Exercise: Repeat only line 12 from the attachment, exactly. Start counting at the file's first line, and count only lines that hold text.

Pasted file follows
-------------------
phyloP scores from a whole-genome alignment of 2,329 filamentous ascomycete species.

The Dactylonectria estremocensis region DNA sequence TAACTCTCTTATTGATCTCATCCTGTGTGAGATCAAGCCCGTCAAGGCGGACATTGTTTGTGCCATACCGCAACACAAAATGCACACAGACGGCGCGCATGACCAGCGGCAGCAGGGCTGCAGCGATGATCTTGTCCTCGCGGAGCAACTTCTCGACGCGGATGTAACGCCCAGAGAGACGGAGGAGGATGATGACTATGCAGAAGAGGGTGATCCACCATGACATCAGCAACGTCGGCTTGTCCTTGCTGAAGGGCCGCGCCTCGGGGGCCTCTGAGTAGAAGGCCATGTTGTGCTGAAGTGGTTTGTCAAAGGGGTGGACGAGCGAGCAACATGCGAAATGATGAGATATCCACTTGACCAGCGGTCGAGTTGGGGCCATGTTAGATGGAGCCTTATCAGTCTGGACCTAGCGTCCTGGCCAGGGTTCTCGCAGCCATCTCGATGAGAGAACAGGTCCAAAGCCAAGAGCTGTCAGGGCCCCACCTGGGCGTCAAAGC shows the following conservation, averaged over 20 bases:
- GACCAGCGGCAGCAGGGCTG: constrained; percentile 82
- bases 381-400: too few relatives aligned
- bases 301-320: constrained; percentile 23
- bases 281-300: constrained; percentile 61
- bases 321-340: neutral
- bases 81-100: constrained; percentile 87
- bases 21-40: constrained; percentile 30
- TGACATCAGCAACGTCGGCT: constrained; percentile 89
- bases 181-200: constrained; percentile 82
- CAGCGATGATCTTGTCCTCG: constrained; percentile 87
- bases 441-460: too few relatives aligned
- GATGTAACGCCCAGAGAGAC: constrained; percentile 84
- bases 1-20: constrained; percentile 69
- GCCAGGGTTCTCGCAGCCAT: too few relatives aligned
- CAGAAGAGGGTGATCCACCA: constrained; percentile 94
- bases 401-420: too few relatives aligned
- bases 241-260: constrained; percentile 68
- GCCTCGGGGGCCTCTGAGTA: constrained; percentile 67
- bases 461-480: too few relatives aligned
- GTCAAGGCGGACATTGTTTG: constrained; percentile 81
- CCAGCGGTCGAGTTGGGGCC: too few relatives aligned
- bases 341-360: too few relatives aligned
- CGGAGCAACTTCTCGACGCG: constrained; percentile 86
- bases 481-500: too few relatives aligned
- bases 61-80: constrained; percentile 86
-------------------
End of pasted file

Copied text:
- CAGCGATGATCTTGTCCTCG: constrained; percentile 87